By Aelea Christofferson, president of ATL Communications:
Is it illegal to sell numbers? The answer to this question isn’t easy. But to answer the question correctly, we will need to explore what is actually written in the Federal Regulations, Tariffs, and Industry Guidelines.
The answer differs in two ways:
- What kind of numbers we are talking about.
- Who is doing the selling of these numbers?
In the case of Toll Free, there is a federal regulation about the sale of toll free numbers. The term Hoarding refers to the acquisition by a Toll Free subscriber from a RespOrg of more Toll Free numbers than the Toll Free subscriber intends to use for the provision of Toll Free service. Within the definition of Hoarding is Number Brokering, which is defined as the selling of a Toll Free number by a private entity for a fee. These definitions are explicitly stated in Federal Regulation 47 C.F.R. §52.107. Number selling in Toll Free is very clearly illegal. It is punishable by fines and/or prison to sell a number and it doesn’t matter who does the selling.
Local numbers are different. There are no federal regulations pertaining to the sale of local numbers. Best Practices guidelines put forward by the Local Number Portability Working Group are not only not enforceable, they apply only to the entities that are supplying telecommunications services—in other words carriers and resellers. There is no real legal prohibition at the federal level for end users to sell numbers. Does this mean there is no reason an end-user can’t sell a local number? Not so fast! Some states have added their own restrictions on the sale of local numbers and some telecommunications providers have forbidden the sale of numbers in their contracts. If you are going to advertise the sale of a local number, make sure you know all the pitfalls.
How much risk is there is selling numbers? In March 2014 the FCC found that IT Connect owned by Richard Jackowitz had sold 210 numbers for prices ranging from $375 to $60,000 per number. The FCC has notified and fined Mr. Jackowitz several times since 2011. Based on their review, they have charged Mr. Jackowitz with a penalties amounting to $3,360,000. The FCC had strong evidence for the violation of federal regulations because the end user, a pharmaceutical company, had turned Mr. Jackowitz in and provided everything the FCC needed to hold him accountable. It is also important to note that Mr. Jackowitz’s company was a RespOrg and these companies, entrusted with the administration of Toll Free numbers, are held to a higher standard than an end user. Although the evidence stands to suggest that the FCC is interested in and has the resources to pursue legal action against those who violate federal law, in truth there are few cases where this has happened.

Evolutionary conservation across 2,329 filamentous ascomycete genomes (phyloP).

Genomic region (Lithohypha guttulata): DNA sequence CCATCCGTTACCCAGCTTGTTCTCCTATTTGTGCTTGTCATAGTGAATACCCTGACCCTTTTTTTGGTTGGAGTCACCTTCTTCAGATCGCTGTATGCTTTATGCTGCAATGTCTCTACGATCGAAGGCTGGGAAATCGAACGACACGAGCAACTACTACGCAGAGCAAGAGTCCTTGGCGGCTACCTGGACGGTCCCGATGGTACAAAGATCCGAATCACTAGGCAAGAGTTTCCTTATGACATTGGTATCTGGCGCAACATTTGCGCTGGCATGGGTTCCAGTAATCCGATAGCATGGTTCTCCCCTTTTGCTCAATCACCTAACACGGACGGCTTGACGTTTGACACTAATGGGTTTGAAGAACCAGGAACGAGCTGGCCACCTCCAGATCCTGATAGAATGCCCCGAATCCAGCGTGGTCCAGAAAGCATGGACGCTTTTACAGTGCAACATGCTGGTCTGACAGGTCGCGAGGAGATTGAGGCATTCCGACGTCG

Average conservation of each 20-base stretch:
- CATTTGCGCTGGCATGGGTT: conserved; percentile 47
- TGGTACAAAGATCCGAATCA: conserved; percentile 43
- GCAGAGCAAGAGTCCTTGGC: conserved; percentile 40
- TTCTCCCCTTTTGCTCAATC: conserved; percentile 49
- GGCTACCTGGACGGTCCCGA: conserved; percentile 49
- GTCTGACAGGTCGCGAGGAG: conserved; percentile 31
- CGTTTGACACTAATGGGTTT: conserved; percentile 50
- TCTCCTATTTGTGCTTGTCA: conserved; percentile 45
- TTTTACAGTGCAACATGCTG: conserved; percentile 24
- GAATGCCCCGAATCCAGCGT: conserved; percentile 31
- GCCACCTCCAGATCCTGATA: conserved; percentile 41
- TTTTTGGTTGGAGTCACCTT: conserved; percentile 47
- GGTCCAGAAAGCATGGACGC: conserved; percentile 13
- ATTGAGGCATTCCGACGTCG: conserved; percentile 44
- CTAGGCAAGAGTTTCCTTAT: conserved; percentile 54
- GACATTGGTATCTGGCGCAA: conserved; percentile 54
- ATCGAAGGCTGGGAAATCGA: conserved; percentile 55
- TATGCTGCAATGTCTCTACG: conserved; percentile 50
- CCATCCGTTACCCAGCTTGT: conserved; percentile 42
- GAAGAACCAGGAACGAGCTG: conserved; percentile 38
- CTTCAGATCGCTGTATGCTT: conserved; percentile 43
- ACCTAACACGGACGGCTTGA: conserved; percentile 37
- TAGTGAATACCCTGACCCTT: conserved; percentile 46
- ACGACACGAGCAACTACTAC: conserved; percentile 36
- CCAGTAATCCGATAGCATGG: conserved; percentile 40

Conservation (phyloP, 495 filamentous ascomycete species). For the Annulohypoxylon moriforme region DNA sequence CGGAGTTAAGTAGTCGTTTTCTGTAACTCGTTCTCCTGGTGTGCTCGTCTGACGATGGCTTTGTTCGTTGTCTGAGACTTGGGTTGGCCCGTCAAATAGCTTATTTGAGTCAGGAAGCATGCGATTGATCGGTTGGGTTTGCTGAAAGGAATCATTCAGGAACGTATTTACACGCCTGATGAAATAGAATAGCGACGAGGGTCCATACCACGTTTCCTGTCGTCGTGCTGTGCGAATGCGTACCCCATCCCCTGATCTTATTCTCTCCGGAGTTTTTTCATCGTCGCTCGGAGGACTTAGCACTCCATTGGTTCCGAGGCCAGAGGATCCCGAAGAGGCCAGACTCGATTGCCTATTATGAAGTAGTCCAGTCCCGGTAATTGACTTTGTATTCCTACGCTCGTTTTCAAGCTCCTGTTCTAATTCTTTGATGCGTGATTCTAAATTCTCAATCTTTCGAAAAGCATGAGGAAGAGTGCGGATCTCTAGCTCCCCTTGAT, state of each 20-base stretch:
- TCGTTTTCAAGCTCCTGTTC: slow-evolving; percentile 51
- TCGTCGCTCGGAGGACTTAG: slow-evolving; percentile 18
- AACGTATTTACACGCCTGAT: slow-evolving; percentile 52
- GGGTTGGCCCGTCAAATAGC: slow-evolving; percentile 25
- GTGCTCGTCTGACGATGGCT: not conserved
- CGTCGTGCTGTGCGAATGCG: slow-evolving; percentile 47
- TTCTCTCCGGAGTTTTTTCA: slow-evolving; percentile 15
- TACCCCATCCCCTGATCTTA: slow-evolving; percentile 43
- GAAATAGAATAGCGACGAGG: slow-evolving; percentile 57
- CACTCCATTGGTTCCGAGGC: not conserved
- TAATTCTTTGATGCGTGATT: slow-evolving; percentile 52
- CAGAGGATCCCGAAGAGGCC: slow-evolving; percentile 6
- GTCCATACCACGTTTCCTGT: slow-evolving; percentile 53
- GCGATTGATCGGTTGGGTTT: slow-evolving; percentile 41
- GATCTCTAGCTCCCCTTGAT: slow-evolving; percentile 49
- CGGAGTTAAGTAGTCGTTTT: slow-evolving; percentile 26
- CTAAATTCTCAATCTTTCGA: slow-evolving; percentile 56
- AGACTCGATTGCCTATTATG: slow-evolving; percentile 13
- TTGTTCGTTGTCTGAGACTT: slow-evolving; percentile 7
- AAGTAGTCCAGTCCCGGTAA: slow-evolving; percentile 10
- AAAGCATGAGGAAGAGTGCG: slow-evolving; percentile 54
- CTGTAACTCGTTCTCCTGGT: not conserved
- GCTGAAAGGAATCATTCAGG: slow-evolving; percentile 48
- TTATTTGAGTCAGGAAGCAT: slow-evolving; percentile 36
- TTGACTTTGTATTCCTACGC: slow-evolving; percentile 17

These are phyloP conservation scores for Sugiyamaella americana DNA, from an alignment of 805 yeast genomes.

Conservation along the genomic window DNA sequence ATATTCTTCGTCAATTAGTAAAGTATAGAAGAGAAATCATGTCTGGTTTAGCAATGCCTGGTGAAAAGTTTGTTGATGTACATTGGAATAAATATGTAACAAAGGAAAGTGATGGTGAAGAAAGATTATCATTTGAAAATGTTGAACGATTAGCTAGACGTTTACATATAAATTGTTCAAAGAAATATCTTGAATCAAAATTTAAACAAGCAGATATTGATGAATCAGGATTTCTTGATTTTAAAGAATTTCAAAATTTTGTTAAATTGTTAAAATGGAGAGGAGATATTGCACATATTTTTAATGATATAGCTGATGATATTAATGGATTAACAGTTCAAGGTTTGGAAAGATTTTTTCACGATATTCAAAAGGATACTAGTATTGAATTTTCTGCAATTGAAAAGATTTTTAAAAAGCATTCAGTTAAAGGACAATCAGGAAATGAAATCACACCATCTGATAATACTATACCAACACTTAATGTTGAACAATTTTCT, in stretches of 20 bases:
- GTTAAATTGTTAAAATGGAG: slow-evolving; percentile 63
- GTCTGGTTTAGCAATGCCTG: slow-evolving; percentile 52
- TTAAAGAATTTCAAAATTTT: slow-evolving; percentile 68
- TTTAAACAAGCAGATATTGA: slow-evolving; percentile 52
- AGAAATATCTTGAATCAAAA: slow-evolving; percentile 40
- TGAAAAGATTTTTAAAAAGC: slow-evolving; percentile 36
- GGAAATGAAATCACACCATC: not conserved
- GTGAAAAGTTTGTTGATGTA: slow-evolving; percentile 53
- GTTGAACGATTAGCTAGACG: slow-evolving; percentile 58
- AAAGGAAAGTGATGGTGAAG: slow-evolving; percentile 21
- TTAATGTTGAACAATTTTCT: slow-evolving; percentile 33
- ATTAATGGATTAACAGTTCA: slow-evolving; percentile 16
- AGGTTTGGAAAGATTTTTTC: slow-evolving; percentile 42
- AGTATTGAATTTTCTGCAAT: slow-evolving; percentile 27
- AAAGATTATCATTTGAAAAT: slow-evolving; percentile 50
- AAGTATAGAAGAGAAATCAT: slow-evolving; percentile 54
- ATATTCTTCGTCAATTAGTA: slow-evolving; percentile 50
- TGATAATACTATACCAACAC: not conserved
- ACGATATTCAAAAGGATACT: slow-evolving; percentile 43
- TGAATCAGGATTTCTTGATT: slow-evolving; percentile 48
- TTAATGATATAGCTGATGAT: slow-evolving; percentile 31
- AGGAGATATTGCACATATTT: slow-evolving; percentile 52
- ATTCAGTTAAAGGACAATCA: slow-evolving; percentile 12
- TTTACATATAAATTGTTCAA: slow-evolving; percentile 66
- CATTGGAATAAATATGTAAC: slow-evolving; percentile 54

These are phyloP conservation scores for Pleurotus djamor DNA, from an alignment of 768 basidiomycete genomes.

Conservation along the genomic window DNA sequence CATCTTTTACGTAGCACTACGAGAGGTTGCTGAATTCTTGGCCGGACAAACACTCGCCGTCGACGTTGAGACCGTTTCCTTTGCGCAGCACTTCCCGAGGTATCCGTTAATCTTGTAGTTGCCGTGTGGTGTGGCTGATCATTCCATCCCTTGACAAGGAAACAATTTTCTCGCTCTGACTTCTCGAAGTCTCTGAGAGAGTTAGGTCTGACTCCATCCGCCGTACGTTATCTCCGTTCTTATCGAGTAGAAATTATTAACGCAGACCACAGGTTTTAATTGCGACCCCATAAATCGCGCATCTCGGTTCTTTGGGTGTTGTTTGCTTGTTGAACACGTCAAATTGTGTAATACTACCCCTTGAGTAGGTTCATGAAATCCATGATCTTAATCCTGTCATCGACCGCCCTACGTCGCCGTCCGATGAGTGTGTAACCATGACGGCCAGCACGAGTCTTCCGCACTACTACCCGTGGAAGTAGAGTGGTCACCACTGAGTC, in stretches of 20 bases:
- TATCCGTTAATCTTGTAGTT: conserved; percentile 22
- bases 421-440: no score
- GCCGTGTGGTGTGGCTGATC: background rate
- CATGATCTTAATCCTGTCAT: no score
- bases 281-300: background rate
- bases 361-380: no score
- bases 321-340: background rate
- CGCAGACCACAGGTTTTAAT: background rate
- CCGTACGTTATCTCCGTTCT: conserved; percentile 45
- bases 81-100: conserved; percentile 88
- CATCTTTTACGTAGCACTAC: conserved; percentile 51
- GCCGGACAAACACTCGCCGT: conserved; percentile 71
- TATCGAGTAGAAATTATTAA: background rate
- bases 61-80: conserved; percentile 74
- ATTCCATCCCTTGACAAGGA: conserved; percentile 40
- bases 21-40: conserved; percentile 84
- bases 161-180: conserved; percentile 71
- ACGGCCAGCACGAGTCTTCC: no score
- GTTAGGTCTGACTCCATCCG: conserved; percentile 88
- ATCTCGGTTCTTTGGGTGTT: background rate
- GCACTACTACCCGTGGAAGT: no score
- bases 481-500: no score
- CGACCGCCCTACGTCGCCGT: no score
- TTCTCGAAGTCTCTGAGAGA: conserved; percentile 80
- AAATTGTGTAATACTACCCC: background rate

In June, this issue again came to the surface during a discussion at the meeting of an FCC Committee, NANC (the North American Numbering Council). The discussion was prompted by an article in the Washington Post in April of this year which stated, “People are paying tens of thousands of dollars for custom phone numbers.” I am a member of the committee and was there during the discussion and was surprised how few members really understood the regulatory differences between Toll Free numbers and local numbers.
Shortly after the meeting a letter was sent from the NANC chairperson to the Deputy Chief of the Wireline Division to address the issue. Here are excerpts from the letter:
“During the NANC’s discussion of this matter it became apparent to me that there may be an unintended limitation in the FCC’s rules that appear to prohibit the hoarding of telephone numbers since the current rule (47 C.F.R. §52.107) only prohibits the hoarding of Toll Free
numbers and does not apply to other telephone numbers that may be hoarded, including number brokering for sale for a fee to private entities.
“I believe that the hoarding and/or the brokering for sale to private entities of any telephone numbers, Toll Free or Non-Toll Free, is an inefficient and inequitable management practice for the nation’s limited numbering resources.”
I am hoping that this action by NANC will finally open a real discussion on this important issue. I am hoping the discussion finally recognizes that numbers have market value and that enforcement of outdated regulations is not the solution. Maybe looking at numbers from a more realistic, long-term basis will show that the equitable and efficient management of numbers doesn’t look at all like it has in the past hundred years and our thoughts need to shift to a new model. It will be interesting to see how this plays out.